The University Press of Mississippi has been quietly putting out an amazing catalog of books for years now. One such set is their Literary Conversations Series (edited by Peggy Whitman Prenshaw) that consists of interviews and essays with modern literature‚s most fascinating authors. I got Don DeLillo, Carl Sagan, Isaac Asimov, and Jack Kerouac, but the series also includes Tom Wolfe, August Wilson, Robert Penn Warren, Gore Vidal, Ray Bradbury, Gloria Naylor, R. Crumb, Audre Lorde, and F. Scott Fitzgerald, among many others. [by roy christopher]

_ ‘Sticker Nation’ by Srini Kumar (Disinformation): I don‚t know how most people feel about stickers, but they make me get all smiley. Sticker Nation contains over 400 stickers emblazoned with subversive themes. Classic slogans like “Let the good times roll,” “Express yourself,” and “Power to the people” are peppered amongst “I just changed the world,” “Listen to Marshall McLuhan,” “Eat more veggies,” and “Talk nerdy to me.” My personal favorite is “When I hit the drum, you shake the booty,” but it’s difficult to have a favorite when there are so many good ones in here. [by roy christopher]

‘Why Societies Need Dissent’ by Cass R. Sunstein (Harvard University Press):
In ‘Why Societies Need Dissent’, Cass R. Sunstein illustrates the powers and dangers of dissent through a clear and concise exposition of three basic phenomena: conformity, social cascades, and group polarization. His epistemological view of conformity shows how we tend to learn less first-hand than from what others think and believe. Social cascades occur when a meme, carried by early-adopters, reaches its tipping point. Group polarization shows how extreme views become more extreme in group deliberations. [by roy christopher]

_ ‘The Essential Frankfurt School Reader’ Edited by Andrew Arato and Eike
Gebhardt (Continuum):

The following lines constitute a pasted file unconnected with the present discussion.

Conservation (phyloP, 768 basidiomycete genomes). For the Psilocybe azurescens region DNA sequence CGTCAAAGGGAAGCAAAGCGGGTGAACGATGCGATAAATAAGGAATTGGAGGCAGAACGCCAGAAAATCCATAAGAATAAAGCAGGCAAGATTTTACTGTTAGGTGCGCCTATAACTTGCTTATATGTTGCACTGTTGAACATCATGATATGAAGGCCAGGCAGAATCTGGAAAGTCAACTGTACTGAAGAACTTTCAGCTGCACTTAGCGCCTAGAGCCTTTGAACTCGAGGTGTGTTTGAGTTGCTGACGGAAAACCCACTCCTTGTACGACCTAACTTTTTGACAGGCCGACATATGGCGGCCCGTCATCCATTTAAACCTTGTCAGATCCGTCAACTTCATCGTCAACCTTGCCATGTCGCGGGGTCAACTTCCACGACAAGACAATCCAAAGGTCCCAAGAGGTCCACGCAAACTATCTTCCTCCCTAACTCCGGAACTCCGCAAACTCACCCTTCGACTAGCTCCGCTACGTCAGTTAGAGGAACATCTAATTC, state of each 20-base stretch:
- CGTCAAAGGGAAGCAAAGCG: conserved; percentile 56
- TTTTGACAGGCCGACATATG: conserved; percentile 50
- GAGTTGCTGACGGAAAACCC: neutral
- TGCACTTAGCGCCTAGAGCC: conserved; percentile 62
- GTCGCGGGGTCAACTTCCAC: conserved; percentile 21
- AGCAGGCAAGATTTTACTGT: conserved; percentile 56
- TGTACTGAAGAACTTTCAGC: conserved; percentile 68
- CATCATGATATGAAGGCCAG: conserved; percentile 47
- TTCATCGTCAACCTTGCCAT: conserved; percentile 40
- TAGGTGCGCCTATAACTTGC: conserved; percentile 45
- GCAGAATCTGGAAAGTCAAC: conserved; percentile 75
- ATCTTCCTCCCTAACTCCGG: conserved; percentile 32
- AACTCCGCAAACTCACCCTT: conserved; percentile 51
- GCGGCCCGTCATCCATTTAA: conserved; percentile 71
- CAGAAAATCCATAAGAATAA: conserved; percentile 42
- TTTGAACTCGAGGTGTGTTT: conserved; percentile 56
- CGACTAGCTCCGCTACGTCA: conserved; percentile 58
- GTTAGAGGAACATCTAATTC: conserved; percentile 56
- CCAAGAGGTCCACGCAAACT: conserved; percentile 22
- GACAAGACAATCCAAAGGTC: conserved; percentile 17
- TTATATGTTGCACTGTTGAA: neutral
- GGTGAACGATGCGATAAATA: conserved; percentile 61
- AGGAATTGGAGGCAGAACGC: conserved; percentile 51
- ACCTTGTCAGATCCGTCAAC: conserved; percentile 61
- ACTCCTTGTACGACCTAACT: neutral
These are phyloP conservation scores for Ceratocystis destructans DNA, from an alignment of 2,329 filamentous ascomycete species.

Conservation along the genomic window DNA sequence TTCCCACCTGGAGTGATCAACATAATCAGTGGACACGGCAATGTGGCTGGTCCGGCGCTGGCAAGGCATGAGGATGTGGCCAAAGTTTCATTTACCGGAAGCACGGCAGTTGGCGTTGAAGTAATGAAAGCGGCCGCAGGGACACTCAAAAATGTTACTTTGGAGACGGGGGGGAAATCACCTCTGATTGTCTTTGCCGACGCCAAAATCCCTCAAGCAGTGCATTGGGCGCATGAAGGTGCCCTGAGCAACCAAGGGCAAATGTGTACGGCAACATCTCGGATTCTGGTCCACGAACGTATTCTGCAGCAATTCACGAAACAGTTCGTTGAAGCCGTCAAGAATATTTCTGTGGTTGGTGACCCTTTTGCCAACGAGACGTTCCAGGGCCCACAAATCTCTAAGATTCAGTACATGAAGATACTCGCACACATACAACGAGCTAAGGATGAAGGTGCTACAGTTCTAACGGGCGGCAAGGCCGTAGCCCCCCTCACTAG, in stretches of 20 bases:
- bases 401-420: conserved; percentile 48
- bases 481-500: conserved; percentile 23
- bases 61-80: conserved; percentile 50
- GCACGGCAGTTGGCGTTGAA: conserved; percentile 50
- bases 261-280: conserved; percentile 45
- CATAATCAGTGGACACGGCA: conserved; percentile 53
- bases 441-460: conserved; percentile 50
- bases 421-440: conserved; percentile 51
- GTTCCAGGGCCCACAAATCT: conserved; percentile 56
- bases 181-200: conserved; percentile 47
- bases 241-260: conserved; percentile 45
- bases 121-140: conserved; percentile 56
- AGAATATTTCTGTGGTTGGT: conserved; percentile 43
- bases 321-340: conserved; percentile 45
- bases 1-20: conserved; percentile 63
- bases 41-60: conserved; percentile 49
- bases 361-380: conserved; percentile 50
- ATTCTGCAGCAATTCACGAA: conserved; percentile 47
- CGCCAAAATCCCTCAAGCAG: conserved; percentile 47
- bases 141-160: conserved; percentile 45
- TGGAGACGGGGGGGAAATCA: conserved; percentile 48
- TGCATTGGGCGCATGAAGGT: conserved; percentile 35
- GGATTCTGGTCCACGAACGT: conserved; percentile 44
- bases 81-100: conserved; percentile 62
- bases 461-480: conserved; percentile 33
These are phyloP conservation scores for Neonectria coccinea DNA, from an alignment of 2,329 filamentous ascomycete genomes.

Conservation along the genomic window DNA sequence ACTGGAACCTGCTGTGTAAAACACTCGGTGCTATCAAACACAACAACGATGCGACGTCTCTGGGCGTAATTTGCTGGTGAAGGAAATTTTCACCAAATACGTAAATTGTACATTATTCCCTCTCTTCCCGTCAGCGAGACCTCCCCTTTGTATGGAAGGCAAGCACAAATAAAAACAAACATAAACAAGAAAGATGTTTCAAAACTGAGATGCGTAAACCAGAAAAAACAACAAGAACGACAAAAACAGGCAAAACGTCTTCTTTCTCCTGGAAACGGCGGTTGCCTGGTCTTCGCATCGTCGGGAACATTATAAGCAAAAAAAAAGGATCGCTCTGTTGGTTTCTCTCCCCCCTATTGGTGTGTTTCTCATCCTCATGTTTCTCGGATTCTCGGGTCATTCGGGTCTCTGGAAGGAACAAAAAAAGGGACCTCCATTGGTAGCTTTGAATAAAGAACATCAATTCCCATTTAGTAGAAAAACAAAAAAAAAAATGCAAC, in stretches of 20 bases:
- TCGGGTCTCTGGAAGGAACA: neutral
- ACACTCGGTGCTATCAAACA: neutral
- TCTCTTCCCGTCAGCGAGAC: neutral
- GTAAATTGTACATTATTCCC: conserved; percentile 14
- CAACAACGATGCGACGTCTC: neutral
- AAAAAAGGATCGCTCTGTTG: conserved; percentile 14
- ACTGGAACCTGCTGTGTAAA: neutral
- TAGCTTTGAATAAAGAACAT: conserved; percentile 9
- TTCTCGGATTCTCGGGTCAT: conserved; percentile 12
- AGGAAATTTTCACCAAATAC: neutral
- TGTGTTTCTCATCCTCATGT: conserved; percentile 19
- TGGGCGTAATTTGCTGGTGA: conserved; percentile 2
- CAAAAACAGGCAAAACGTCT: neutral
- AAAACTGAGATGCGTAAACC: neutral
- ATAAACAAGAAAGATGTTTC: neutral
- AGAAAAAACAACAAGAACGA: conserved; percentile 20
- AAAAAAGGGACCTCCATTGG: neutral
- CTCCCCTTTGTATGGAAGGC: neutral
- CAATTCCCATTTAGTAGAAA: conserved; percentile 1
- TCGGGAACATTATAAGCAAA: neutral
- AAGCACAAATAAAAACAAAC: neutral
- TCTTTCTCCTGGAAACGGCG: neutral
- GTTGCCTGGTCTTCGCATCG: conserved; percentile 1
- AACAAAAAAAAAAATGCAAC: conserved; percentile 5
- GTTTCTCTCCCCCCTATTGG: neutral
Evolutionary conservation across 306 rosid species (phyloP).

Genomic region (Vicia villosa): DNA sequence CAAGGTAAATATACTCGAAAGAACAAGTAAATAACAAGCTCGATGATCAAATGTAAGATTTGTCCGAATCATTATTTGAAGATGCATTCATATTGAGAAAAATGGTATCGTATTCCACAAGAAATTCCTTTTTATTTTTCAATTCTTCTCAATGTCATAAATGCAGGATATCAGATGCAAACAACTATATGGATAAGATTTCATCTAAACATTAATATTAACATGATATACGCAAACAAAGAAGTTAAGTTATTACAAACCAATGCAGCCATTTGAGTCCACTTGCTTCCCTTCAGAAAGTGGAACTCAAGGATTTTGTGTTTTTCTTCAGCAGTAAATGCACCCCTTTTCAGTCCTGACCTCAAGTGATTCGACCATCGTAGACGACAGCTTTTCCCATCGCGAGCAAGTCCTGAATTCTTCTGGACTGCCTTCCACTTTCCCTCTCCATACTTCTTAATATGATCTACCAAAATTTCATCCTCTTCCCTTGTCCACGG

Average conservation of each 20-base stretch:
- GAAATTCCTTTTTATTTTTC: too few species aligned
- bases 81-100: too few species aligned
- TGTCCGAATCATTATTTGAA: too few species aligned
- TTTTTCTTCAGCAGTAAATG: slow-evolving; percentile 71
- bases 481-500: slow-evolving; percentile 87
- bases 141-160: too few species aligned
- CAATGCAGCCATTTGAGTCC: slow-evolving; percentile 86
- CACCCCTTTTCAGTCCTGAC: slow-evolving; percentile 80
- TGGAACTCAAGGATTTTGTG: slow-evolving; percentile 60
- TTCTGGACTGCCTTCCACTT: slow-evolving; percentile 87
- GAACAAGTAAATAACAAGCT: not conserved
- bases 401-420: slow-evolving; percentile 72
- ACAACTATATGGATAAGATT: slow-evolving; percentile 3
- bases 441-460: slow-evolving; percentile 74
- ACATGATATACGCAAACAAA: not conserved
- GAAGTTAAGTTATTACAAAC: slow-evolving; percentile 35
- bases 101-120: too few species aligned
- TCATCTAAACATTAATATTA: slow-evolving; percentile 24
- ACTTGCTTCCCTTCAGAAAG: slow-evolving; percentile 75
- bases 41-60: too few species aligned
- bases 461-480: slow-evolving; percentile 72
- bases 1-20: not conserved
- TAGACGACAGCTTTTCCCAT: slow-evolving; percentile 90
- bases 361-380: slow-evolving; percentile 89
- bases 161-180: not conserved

The Frankfurt School has been somewhat of a mystery to me. Mentioned in nearly half the books I read, their thought is synonymous with critical theory. I’ve gotten a lot of secondhand exposure to the school, and I‚ve read a fair amount of Horkheimer, Adorno, Benjamin, and Marcuse, but I‚ve never felt a full grasp of the movement. Well, ‘The Essential Frankfurt School Reader’ is here to fix that. It fills the holes and explicates the missing pieces. [by roy christopher]

Here’s to a great summer of reading and growing.

Hope all is well with all of you,

roy christopher |
Editor |

war@33.3: The Postmodern Turn in the Commodification of Music by roy christopher

In the marketplace of music, the record company, has traditionally been the center of power and the decree has been the packaged product — the record album, the cassette tape, and the compact disc. In the era of digital music, film, and text, however, boundaries have been reformed, pushed, reconfigured and traditional centers of control, decentered. “Truth” as we knew it no longer occupies the same place and the commodification of music no longer relies on centralized authority of industries for its practice and distribution.

Band of the Hand

Chief among the forces decentralizing recording industry power and pushing the reconfiguration of markets has been a thriving DJ culture. Twenty something years ago, the Hip-hop DJ emerged as a vigilante on this landscape of music as commodity and while remixing and recontextualizing the product, he decentralized the power of the record company to hold on to copyright and older notions of property in the music medium. DJs regularly break these codes and conventions. They reorganize power structures in the world of sound. The product, as it were, is no longer the be-all, end-all of music making, but just another piece of the new story and the center does not hold: